LOS ANGELES -- In the fifth inning of Thursday's 5-2 loss to the Cincinnati Reds, the Los Angeles Dodgers ran a video tribute to legendary broadcaster Vin Scully on the occasion of what has become a yearly bobblehead night.
Afterward, about 50,000 people at Dodger Stadium stood, looked toward the sky-high press box and waited for Scully's response.
Dressed in an off-white dress shirt and a diagonally striped brown-and-yellow tie, the 85-year-old Hall of Famer saluted the crowd. He waved to individual fans. He blew kisses. He held his hands clasped in front of his heart. It was the only electric moment of the night, at least until Aroldis Chapman entered the game with his crackling fastball.
The way this team is going, even the dreariest of losses have something memorable about them. Who knows, maybe this Dodgers team will give Scully a few more lasting memories in his 64th season.
At the very least, Thursday's loss was easy to forgive. The Dodgers had gone 23-5 in their previous 28 games, they were playing on half-a-night's rest, at best, and their body clocks registered first pitch as 10 p.m. or so.
In an ideal world, Wednesday's game in Toronto wouldn't have begun after 7 p.m. local time, forcing the Dodgers to fly all night, touching down in Los Angeles about 3 a.m. Thursday. Dodgers manager Don Mattingly, who scratched on-field batting practice to give his players a bit more rest, admitted he would have preferred to play a day game on getaway day but understands the influence TV has on the game.
Such sleepless nights have become commonplace in baseball.
"It's the nature of our game," Mattingly said. "It's just what it is. We talk about our guys not making excuses about anything. Just get ready to play."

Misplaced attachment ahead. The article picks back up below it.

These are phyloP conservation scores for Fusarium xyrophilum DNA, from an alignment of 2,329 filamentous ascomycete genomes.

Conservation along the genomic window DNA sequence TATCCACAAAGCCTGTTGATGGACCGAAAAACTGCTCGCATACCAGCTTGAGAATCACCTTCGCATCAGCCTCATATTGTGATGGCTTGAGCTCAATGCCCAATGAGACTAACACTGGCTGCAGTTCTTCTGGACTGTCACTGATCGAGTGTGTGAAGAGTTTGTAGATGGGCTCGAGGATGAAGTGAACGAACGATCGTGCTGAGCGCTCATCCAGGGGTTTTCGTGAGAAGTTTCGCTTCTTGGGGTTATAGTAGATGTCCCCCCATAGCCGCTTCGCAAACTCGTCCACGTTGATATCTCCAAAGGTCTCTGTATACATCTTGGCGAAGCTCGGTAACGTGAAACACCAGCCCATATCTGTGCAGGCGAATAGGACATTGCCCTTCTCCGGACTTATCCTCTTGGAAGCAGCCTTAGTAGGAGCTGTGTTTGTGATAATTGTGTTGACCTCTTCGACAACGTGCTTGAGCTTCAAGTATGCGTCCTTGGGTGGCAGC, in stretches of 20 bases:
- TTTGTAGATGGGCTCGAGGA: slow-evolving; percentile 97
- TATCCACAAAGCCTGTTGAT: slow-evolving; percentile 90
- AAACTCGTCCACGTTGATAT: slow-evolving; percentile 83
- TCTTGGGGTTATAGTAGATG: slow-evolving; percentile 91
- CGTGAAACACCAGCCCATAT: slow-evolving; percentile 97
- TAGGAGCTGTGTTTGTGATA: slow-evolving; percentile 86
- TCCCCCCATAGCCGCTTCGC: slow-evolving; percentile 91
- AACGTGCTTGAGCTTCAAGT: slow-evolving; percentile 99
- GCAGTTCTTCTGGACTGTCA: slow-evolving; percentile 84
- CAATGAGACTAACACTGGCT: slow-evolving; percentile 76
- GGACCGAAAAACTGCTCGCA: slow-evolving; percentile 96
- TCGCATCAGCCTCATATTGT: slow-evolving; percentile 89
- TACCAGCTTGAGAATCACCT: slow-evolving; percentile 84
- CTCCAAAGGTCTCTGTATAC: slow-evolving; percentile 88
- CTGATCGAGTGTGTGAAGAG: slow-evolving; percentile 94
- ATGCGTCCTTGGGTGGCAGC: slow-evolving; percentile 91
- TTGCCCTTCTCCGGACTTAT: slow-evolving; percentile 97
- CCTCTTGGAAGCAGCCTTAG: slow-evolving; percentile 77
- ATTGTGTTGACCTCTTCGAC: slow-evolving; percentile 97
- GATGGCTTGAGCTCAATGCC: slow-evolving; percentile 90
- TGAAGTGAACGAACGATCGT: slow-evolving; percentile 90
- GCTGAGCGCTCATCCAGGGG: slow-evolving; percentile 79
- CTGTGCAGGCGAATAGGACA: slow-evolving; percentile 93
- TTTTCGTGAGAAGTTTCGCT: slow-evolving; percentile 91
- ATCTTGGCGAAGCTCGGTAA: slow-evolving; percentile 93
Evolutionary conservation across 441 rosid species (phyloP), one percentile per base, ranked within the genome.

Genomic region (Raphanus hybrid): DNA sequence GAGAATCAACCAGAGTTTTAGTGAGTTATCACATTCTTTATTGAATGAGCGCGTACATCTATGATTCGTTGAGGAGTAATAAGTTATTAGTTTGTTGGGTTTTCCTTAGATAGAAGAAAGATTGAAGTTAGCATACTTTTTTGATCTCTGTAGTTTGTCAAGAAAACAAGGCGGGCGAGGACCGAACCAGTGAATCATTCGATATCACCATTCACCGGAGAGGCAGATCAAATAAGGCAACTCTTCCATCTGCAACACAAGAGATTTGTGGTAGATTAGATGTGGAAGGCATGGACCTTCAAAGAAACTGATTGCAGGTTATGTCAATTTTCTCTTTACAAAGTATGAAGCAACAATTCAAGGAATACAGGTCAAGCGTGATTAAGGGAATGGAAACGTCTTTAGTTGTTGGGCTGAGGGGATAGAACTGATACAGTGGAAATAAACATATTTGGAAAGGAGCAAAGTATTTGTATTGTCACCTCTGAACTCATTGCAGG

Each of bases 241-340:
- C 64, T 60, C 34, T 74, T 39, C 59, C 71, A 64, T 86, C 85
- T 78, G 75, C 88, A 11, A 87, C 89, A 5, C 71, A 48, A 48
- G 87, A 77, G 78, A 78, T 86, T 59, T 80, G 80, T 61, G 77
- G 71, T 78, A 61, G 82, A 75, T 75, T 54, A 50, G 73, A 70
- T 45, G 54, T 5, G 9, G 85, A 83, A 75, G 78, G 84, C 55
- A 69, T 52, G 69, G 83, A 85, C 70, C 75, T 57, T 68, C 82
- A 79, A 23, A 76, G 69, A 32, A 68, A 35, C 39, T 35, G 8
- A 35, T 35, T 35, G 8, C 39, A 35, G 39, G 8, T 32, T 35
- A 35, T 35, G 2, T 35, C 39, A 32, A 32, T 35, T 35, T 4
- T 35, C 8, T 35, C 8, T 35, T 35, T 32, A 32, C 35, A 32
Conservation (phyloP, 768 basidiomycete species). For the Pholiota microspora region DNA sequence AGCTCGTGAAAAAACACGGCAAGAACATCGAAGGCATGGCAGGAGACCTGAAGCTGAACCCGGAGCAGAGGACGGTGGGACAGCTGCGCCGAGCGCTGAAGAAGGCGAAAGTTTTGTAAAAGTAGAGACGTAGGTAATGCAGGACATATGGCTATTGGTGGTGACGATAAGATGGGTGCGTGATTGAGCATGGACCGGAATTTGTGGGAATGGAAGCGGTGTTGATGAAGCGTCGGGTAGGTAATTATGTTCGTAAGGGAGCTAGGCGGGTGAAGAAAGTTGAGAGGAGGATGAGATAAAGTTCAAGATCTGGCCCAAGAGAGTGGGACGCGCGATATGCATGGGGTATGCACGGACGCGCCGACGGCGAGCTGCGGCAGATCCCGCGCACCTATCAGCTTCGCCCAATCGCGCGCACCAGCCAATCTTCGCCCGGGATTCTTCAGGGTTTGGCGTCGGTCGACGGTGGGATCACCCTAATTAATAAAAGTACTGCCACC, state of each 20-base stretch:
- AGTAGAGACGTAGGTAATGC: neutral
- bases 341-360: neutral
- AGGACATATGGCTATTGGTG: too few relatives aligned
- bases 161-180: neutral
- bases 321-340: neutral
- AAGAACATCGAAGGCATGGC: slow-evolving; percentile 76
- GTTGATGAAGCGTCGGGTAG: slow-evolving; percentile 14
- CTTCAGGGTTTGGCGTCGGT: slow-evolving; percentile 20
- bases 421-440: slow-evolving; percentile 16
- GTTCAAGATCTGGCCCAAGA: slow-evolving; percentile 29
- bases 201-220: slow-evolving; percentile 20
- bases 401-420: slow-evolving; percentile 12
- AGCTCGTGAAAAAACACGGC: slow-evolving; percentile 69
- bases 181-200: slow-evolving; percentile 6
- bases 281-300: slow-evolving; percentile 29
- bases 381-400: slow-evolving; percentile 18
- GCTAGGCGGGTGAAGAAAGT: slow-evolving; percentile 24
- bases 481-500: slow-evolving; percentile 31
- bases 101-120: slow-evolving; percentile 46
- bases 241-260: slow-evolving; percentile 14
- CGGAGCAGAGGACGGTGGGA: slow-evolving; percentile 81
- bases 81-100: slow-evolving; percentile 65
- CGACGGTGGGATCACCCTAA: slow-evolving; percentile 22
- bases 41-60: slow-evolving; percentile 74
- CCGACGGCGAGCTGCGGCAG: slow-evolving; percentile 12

One thing about this Dodgers team lately: It's not making many excuses, and rarely does it have to. Zack Greinke (8-3) was about as frank as could be assessing a poorly placed curveball to Jay Bruce that wound up sailing over the left-field fence, serving as the decisive blow Thursday. He said the pitch has worked on Bruce, who can punish fastballs with the best of them, in the past.
"I thought it would work always, no matter how I threw it," Greinke said.
The pitch backed up and hung, and the two-run shot largely quenched the Dodgers' comeback hopes in the sixth inning.
Greinke, who lost for the first time in more than a month, couldn't point to fatigue, because he caught a morning flight out of Toronto, standard practice for the next day's starting pitcher. That also meant he missed the opportunity to celebrate an emotional comeback win with his teammates, though.
If the first four months of this season are any indication, there should be more in the coming months. The NL West has been a logjam of teams bouncing around .500 all season and, just because they've been one of the hottest teams in baseball lately, the Dodgers aren't assuming this will be an easy stroll to the finish. They lead the Arizona Diamondbacks by just a half-game. They're bracing for an exciting final two months.
"We're in a race for sure, and it's going to be one," Mattingly said.
Most of the emotion Thursday just happened to be directed upstairs.